We have learnt that while many of the mincha offerings were brought independently, some were brought either alongside or secondary to other korbanot. Nesachim, consisting of wine and a mincha offering were brought with a korban olah or shelamim. The Mishnah (7:4) discusses a case where one sanctifies the nesachim by placing them in a kli sharet (vessel designated for service) and the korban was then found to be invalid. The Mishnah teaches that if there is another sacrifice that requires nesachim it can be brought for that one.1 If not, then the nesachim should be left beyond the required time to offer it, thereby invalidating it (lina), and burnt in the manner of invalid korbanot.
The Gemara(79a) cites the statement of R’ Zeira that nesachim are only sanctified at the time of slaughter. Consequently it concludes that when the Mishnah teaches that the korban was found to be pasul it must mean that something went wrong at the time of zerika (casting the blood). If it happened at the time of shechita the nesachim would not be sanctified.
Rashi understands that according to R’ Zeiram, prior to shechita the nesachim are considered chullin (unsanctified). Along this line the Bartenura explains that only after shechita are the nesachim sanctified such that they can be invalid due to lina or yotze (being taken outside the azarah).
The Tosfot however disagree. They understand that once the nesachim are placed in the kli sharet they are already sanctified and issues of lina and yotze already apply. When R’ Zeira mentions sanctification at the time of shechita this refers to that the nesachim must be used for that korban and cannot be used for another.
In an earlier Mishnah we saw a debate regarding whether pigul of a korban affects the nesachim as well. R’ Meir maintains it does whereas the Chachamim disagree. The Gemara (15b) cites a Beraita that elaborates on this debate. They asked R’ Meir that nesachim could be brought on a separate day. Consequently it should be treated independently and unaffected by the pigul of the korban. R’ Meir responded that he only maintains that the nesachim are affected if brought alongside the korban. The Chachamim ask that even if they are brought with the korban they could be used for a different korban. Rava, in the Gemara, answers for R’ Meir that the nesachim are fixed to that korban after shechita.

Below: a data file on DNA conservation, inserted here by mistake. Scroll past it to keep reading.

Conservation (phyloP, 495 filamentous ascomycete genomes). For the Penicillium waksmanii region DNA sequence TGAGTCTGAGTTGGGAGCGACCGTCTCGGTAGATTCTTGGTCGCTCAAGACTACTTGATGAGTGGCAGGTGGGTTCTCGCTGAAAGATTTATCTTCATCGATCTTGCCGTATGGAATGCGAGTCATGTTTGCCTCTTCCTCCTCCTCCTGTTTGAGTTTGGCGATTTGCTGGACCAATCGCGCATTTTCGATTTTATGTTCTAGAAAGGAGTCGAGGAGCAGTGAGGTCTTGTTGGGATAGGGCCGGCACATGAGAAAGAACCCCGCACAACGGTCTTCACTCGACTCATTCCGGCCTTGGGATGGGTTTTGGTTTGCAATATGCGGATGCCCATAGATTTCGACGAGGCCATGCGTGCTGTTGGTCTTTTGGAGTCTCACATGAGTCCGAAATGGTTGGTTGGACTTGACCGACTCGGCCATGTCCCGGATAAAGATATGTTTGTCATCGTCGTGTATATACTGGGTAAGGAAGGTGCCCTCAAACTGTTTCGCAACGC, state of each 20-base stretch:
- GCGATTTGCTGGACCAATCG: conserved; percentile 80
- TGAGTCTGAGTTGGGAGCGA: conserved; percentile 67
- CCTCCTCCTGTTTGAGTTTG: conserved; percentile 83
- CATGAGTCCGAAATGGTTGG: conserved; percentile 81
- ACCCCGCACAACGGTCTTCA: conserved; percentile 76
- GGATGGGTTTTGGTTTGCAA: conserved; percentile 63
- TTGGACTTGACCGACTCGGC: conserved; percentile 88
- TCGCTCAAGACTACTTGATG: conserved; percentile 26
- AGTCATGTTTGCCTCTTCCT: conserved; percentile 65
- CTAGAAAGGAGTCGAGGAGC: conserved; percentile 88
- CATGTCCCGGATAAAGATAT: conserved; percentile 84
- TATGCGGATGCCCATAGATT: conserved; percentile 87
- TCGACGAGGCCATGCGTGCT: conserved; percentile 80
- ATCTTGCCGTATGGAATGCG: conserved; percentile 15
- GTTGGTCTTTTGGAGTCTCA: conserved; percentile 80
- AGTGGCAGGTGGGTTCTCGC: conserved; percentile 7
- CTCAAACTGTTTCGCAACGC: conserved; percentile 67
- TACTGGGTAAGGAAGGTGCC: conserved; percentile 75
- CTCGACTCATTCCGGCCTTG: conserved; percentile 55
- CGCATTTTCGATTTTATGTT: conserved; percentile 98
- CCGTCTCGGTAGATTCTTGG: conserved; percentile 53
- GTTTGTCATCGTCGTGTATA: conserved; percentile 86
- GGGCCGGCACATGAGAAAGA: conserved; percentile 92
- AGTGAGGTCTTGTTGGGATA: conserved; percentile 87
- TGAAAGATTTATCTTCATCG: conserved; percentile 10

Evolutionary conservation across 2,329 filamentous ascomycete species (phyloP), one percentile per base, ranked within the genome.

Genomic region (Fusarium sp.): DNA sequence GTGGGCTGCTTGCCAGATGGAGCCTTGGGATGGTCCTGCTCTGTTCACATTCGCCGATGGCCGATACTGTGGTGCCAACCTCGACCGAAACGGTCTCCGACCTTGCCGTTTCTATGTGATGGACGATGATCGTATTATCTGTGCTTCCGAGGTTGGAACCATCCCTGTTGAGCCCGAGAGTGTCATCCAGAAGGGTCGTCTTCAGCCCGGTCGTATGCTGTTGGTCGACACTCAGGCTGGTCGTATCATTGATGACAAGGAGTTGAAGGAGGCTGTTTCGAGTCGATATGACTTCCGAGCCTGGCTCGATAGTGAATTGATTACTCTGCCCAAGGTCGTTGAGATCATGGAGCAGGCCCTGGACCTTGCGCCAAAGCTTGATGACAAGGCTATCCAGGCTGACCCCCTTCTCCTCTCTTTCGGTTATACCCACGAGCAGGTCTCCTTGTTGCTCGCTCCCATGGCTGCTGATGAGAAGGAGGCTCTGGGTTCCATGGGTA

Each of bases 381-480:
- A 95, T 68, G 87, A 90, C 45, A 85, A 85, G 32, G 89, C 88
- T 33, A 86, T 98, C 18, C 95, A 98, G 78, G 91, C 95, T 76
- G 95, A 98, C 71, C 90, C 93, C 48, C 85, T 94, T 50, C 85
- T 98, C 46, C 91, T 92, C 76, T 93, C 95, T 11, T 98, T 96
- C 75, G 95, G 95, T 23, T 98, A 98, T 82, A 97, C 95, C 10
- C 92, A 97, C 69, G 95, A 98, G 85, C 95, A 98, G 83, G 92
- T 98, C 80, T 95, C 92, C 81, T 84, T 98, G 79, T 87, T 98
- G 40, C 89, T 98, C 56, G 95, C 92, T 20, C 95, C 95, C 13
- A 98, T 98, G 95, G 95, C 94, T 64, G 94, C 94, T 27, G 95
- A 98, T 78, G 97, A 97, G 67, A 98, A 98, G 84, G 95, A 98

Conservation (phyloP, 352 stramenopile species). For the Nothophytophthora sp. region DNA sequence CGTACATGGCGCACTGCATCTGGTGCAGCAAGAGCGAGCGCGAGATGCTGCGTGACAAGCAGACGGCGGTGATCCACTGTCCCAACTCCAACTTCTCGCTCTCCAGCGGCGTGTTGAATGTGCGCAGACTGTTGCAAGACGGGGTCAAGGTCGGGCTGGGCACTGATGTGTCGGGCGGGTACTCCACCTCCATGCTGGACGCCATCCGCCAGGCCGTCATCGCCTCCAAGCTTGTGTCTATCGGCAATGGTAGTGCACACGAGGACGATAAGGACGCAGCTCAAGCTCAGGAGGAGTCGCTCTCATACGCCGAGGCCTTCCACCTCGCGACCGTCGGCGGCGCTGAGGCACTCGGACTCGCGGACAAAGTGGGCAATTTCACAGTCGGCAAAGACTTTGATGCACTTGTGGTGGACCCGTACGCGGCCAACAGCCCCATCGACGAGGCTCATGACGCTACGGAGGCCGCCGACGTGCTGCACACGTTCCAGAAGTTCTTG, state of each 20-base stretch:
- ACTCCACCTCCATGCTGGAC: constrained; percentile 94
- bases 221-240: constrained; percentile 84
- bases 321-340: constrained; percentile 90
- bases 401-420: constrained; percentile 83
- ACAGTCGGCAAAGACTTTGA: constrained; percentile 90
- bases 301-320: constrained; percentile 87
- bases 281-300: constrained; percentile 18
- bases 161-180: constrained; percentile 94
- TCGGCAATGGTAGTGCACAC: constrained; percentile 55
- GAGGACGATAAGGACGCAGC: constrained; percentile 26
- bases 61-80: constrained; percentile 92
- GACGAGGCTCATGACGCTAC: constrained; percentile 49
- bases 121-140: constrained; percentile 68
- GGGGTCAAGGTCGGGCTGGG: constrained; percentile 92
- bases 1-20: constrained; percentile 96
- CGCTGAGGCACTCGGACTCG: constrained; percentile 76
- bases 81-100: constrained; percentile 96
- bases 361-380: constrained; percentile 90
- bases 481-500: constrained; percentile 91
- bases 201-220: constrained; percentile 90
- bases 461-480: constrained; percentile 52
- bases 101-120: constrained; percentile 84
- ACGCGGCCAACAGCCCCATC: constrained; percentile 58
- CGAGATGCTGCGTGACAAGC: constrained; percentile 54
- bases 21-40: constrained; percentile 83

The Tosfot asks that this Gemara seems to imply that according to the Chachamim even after shechita the nesachim can be used for a different korban. That appears to contradict our Mishnah. The Tosfot provide two suggestions. The first is that our Mishnah is presenting the opinion of R’ Meir and not the Chachamim. The second answer attempts to resolve the two Mishnayot. They explain that Mishnah refers to shechitat pigul. In that case, since it is an invalid shechita the Chachamim maintain that the nesachim are not locked to the korban. R’ Meir however disagrees since we find (7:3) that shechitat pigul is mekadesh that lachmei todah.
The difficulty that the Tosfot has with the second answer is that this would mean that even according to the Chachamim, pigul could affect the nesachim if there was pigul intent in one of avodot after shechita. The Mishnah however does not imply that that is their position.
The Chazon Ish (Zevachim 14:1) answers that the real reason the Chachamim maintain that shechitat pigul does not affect the nesachim is because the shechita of the korban is not matir of the nesachim. One brings the nechasim, but they can be brought on a different day. Therefore it does not matter which avoda caused the korban to become pigul. When R’ Meir however responded that the nesachim are pigul and fixed at the time of shechita, the Chachamim questioned why an invalid shechita would have that effect. Since it is not a question at the core of the debate it explains why R’ Meir’s response is not recorded in the Beraita and left to Rava to respond in the Gemara.
1 The Gemara (79b) explains that we are dealing with korbanot tzibbur. Ordinarily nesachim sanctified for use in one korban cannot be used for another. With korbanot tzibbur however, Beit Din stipulate that if anything happens to one korban the nesachim can be used for another.
Receive our publication with an in depth article and revision questions.
Listen to the new Mishnah Shiurim by Yisrael Bankier